The Advantages of Stating Well-Defined Corporate Strategies in an Annual Report

by Geri Terzo

Investors increasingly seek transparency in the financial markets, especially after the financial crisis in 2008 took many by surprise. A company that clearly states its corporate strategies in an annual report, which is an update that is designed for shareholders, might be rewarded with more patient investors. When change occurs at an organization and investors are in the dark about these shifts, certain shareholders might opt to sell shares rather than wait around to see how circumstances play out.


An annual report is distributed to equity shareholders each year before a company hosts its yearly meeting with investors. The report typically becomes available on the investor relations page of a company's website, as well. The information in the report is not only a reflection of the business that has transpired over the past year, but also offers a glimpse into the future direction of a business. An entire section in the annual report can be devoted to corporate strategy.


In its 2011 annual report, Mitsubishi Electric outlined its approach for using environmentally friendly practices in its business. The company recognized its focus on reducing carbon emissions and promoting recycling, both of which have the potential to resonate with socially responsible investors. This approach might benefit the company because socially responsible investors tend to be choosy. In some cases, ethical investment strategies might bypass the best short-term returns in favor of companies with environmentally sound principles.


One way to learn about a management team's risk tolerance is through the corporate strategy section in an annual report. In this document, an investor can learn the type of outside firms with whom a company is willing to do business. Also, a report that sheds light on the kind of access to cash a business may have can also be advantageous. A business that outlines a clear strategy for liquidity, which represents access to cash, may be better protected from insolvency, which can offer investors confidence.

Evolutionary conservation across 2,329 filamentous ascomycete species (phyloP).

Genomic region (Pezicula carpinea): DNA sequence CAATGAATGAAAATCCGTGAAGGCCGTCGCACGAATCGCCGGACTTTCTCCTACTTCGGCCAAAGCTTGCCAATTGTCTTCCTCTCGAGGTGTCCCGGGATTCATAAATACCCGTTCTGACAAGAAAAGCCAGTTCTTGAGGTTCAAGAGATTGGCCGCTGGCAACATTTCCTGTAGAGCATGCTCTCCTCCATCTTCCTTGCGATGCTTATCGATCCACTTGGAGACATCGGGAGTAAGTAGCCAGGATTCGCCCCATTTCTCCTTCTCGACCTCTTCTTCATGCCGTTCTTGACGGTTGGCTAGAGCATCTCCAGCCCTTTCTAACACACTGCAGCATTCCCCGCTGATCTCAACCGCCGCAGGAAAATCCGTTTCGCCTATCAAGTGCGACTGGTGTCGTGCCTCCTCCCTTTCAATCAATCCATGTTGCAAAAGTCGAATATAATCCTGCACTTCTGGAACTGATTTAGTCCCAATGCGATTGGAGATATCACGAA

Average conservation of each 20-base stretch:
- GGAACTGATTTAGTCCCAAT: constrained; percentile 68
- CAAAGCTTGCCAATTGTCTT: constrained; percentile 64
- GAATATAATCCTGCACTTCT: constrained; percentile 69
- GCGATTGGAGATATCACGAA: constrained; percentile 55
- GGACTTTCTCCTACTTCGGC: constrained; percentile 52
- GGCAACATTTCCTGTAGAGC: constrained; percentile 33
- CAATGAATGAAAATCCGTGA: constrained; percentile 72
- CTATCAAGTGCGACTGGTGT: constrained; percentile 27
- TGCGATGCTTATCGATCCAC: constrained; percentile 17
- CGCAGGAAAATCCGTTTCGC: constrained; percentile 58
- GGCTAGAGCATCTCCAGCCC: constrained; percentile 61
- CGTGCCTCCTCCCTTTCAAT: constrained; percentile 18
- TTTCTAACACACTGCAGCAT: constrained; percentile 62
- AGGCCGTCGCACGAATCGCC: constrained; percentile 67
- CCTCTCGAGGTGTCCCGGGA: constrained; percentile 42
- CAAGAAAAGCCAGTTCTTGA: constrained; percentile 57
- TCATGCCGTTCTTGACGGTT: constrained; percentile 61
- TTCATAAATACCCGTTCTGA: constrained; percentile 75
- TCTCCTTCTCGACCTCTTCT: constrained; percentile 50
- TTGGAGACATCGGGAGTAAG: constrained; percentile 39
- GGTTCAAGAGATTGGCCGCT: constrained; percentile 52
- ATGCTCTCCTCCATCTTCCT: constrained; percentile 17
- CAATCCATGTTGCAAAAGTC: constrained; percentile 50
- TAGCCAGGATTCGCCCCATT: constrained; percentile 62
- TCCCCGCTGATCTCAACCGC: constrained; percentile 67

An investor may buy stock in a company in part because he or she understands the business model at the company. When there is a shift in strategy, it may throw some investors off -- especially during times of uncertainty. Following the economic crisis, transportation company Deutsche Post DHL made a major shift in its approach to expansion. Prior to the economic recession, the company grew by acquiring other businesses. In its 2009 annual report, the company stated that this strategy had shifted as a consequence of the economy and that the new strategy was to focus on organic growth.

About the Author

Geri Terzo is a business writer with more than 15 years of experience on Wall Street. Throughout her career, she has contributed to the two major cable business networks in segment production and chief-booking capacities and has reported for several major trade publications including "IDD Magazine," "Infrastructure Investor" and MandateWire of the "Financial Times." She works as a journalist who has contributed to The Motley Fool and InvestorPlace. Terzo is a graduate of Campbell University, where she earned a Bachelor of Arts in mass communication.

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